Days after the passage of the US legislation on civil nuclear cooperation to India, state-run Bharat Heavy Electricals Ltd on Monday said it is in talks with global players such as GE and Siemens and may invest up to Rs 500 crore to expand its nuclear production capacities.
"We are talking with equipment suppliers like GE, Alstom, Areva and Siemens. Our primary objective is technology tie-up, but we are not averse to forming a joint venture," BHEL Chairman and Managing Director Ashok K Puri said in an interview.
As things become clear over nuclear issues, more players have been approaching BHEL, he said, adding the "government is encouraging us to go for such technology tie-ups."
US President George W Bush had on December 18 signed the nuclear energy cooperation law that allows American companies to sell nuclear fuel and equipment to India.
As such, BHEL is in the market for acquiring European and US companies to strengthen its technology base as part of its endeavour to go global and has estimated that it may require a total of 8,000-10,000 crore investment in the next few years.
Asked to elaborate on the possible joint venture and investments, Puri said: "Joint venture will be only for assembling and testing... We shall leverage from our existing facilities... At this juncture I feel the investment involved to be at the most Rs 500 crore."
BHEL, India's largest power equipment supplier, has set up about 80 per cent of the country's installed nuclear power generation capacity of about 3,300 MW. The company is now focusing on 700 MW and higher rating nuclear units.
The company is currently supplying equipment of up to 540 MW capacity to Nuclear Power Corporation of India (NPCIL) for its projects, BHEL officials said. Among the players for technology tie-up, officials said German major Siemens could be a front-runner as it has a tie-up with BHEL for existing nuclear sets and the companies may extend it for bigger sets.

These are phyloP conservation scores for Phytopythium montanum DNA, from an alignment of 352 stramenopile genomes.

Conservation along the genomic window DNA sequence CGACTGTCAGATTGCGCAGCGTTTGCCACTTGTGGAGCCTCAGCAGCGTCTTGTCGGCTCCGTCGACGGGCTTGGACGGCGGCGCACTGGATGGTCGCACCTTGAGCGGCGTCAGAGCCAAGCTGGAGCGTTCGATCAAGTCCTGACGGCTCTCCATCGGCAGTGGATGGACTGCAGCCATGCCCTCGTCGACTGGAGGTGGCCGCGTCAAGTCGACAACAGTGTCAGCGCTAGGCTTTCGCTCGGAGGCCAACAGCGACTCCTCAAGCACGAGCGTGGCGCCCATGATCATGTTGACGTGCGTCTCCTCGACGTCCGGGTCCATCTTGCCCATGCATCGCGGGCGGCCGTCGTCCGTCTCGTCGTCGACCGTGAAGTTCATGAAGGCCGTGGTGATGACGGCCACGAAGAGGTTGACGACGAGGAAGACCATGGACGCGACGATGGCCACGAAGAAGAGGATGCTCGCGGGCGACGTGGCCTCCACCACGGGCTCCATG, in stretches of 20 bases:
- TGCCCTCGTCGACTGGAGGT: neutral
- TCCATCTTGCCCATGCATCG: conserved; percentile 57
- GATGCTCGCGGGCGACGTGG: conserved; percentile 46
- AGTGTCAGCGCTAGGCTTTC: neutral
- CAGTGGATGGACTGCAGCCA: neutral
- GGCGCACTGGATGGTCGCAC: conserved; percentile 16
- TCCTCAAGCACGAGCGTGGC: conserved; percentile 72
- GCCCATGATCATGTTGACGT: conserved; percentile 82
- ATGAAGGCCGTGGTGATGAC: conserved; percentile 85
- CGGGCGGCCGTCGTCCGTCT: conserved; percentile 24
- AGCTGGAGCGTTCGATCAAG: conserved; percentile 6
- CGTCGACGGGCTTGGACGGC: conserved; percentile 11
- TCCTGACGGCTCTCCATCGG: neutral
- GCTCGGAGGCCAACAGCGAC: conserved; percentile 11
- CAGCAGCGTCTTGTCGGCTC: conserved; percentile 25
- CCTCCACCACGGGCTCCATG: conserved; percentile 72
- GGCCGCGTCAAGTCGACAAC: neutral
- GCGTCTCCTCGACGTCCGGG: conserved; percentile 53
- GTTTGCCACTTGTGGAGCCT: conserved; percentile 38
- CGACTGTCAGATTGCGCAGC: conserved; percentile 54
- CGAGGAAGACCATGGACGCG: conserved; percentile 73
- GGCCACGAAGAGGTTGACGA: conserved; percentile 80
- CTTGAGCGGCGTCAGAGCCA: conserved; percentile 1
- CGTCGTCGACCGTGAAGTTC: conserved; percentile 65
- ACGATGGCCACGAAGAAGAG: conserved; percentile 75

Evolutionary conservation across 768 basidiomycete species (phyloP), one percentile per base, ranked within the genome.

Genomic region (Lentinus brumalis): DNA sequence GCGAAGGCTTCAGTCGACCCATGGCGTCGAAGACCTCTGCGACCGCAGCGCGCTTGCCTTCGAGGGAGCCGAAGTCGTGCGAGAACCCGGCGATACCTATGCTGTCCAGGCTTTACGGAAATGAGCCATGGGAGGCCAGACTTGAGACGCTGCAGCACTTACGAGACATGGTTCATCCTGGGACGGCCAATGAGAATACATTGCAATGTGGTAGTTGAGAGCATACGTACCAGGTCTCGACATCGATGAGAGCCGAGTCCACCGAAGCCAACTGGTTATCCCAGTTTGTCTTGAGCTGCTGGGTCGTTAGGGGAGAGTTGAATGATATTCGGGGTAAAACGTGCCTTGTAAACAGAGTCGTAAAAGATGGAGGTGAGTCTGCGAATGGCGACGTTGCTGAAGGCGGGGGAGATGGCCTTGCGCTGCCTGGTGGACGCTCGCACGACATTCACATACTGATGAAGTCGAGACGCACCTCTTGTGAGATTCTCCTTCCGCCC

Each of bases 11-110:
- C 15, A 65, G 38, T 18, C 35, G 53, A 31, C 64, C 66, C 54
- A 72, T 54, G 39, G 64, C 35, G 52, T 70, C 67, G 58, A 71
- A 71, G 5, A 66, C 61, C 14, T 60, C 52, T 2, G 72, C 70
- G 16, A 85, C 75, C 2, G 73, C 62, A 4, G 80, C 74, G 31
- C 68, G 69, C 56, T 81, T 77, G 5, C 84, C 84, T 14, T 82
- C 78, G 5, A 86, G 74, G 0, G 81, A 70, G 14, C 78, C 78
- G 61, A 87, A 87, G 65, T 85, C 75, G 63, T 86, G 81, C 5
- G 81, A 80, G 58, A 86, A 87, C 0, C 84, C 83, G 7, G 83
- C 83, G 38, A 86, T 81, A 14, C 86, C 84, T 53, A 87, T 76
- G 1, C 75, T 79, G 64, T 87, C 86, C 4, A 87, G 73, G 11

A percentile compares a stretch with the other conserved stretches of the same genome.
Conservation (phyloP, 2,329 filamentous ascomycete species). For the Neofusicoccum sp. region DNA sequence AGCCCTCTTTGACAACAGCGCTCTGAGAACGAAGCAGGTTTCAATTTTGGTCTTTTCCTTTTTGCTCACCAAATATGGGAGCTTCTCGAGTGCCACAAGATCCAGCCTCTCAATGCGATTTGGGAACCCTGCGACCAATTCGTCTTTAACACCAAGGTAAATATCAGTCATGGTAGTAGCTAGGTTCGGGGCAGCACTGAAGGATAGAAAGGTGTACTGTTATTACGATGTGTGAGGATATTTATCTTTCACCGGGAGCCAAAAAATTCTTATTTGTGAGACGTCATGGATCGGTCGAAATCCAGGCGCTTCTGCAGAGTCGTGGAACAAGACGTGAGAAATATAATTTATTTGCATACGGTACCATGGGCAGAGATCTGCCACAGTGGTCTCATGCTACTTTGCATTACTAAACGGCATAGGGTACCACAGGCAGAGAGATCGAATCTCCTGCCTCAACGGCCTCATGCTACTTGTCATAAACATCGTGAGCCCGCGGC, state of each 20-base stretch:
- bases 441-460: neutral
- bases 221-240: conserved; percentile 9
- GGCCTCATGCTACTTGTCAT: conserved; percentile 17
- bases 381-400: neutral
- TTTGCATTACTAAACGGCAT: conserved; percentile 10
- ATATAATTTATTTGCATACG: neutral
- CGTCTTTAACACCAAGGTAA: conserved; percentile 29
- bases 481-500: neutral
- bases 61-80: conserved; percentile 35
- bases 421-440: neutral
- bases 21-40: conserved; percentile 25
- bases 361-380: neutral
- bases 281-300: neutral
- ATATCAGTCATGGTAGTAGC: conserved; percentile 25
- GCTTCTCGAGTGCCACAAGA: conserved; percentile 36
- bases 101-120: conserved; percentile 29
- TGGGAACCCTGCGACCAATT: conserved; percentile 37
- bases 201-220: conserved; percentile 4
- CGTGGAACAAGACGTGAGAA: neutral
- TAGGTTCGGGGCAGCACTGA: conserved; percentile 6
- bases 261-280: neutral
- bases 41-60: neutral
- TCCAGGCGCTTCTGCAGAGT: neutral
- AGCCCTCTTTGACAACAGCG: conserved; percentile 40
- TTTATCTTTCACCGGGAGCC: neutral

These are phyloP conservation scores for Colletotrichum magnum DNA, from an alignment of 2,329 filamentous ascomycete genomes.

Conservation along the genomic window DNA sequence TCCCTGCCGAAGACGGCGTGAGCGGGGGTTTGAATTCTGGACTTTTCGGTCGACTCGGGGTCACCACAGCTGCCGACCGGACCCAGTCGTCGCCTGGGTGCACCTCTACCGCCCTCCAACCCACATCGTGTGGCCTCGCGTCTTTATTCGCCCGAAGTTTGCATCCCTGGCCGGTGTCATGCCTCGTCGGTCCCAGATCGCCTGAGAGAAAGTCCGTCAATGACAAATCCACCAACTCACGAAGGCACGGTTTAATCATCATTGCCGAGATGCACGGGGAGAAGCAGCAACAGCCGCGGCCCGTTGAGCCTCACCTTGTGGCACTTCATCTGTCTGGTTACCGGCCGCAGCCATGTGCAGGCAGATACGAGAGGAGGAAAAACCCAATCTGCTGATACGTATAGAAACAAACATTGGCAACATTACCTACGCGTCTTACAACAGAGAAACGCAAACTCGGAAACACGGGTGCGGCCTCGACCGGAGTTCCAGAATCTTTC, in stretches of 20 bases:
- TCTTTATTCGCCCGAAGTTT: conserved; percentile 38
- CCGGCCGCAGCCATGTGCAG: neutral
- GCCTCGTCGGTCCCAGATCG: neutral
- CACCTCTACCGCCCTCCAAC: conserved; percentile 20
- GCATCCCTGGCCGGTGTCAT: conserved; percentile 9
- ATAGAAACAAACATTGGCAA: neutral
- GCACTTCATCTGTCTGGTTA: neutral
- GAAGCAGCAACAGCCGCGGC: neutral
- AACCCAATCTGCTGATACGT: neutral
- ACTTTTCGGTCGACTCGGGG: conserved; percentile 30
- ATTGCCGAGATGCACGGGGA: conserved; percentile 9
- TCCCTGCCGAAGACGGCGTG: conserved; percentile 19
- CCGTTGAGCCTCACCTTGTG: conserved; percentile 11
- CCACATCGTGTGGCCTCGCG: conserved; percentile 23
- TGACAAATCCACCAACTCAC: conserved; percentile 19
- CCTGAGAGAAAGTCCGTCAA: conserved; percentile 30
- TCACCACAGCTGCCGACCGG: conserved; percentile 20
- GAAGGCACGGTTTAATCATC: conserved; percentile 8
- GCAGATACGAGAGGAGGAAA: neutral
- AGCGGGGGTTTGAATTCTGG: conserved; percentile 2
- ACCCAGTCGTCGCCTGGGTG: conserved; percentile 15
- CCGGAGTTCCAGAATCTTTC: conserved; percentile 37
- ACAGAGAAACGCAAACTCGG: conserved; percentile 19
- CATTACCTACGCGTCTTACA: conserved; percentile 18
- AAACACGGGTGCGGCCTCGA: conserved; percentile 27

Puri said the company has already begun enhancement of some of its existing manufacturing facilities in Trichi, Hardwar and Bhopal for gearing up to participate in the process of developing nuclear projects.
Currently, state-run NPCIL is the only nuclear power generator in the country and demand for nuclear equipments was poised to rise in a big way with the government likely to open up the sector for private sector participation.
Various power generation companies such as state-run NTPC, and private sector giants Tata Power and Reliance Energy have already evinced interest in venturing into nuclear power.
In the wake of the Indo-US nuclear deal, NPCIL estimates the country could add 20,000-40,000 MW of nuclear power generation capacity over the next decade if several more players, including private companies, enter the sector. The country's nuclear generation capacity, currently at 3,310 MW, forms less than three per cent of the total capacity of about 1,25,000 MW.